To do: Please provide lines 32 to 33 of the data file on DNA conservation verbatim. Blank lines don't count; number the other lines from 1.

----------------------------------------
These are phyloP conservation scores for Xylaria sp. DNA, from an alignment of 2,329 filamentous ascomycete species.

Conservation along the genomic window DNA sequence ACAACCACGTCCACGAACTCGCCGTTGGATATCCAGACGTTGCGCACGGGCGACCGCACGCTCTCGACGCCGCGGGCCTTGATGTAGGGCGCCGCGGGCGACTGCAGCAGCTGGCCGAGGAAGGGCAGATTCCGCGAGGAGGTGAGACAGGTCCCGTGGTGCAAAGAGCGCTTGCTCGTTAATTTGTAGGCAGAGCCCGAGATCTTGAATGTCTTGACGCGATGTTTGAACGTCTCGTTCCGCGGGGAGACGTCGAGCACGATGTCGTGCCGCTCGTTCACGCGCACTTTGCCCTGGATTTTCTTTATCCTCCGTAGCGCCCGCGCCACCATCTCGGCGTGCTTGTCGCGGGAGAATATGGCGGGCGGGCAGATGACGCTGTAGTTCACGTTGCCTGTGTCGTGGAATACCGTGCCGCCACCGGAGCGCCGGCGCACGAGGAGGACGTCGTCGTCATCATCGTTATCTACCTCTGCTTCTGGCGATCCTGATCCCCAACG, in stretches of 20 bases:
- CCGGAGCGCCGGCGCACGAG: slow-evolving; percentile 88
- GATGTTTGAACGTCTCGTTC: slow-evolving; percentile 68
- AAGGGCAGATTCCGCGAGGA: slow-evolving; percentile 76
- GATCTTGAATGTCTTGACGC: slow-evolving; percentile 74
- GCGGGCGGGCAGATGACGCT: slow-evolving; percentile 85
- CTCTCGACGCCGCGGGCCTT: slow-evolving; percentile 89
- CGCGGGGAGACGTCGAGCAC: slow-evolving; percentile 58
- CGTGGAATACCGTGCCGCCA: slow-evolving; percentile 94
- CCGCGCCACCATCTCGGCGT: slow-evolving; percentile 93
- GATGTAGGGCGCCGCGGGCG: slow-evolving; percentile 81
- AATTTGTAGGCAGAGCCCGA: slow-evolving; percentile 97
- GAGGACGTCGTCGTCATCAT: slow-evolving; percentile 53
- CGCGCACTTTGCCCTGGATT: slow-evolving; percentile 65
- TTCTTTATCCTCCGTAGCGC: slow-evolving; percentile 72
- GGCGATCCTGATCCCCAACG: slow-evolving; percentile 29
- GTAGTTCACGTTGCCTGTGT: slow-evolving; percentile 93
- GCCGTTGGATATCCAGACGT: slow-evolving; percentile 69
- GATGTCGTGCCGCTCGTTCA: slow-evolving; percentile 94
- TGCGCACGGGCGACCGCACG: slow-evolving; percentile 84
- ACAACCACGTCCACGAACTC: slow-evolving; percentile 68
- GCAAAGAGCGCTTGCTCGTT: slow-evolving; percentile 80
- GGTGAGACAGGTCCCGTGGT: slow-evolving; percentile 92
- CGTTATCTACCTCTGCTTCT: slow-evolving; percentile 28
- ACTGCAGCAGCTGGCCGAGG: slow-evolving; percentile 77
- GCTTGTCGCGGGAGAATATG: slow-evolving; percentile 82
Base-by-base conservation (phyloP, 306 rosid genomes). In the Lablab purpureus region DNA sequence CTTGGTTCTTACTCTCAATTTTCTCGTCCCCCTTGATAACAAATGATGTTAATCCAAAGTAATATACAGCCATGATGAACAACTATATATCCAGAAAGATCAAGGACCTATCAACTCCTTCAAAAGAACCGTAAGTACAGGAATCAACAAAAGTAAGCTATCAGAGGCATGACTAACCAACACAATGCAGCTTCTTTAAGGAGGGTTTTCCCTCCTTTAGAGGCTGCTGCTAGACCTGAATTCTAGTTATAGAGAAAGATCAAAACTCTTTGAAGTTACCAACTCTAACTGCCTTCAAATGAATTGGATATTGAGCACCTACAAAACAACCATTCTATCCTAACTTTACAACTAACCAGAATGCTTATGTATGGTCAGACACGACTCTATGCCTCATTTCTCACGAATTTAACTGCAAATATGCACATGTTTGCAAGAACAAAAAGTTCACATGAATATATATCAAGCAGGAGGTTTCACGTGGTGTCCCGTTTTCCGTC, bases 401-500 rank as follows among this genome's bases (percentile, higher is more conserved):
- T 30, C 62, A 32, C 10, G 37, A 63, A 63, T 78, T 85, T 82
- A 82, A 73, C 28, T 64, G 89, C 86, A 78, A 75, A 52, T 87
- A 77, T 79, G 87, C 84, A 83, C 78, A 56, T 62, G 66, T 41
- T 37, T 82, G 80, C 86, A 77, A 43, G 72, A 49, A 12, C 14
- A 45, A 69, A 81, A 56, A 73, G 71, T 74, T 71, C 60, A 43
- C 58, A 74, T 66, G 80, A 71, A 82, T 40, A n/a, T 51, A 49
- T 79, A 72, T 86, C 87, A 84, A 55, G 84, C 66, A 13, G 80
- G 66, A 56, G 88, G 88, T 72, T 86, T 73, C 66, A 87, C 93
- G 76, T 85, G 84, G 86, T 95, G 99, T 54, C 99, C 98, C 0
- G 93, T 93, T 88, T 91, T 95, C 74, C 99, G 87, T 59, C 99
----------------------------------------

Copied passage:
- T 37, T 82, G 80, C 86, A 77, A 43, G 72, A 49, A 12, C 14
- A 45, A 69, A 81, A 56, A 73, G 71, T 74, T 71, C 60, A 43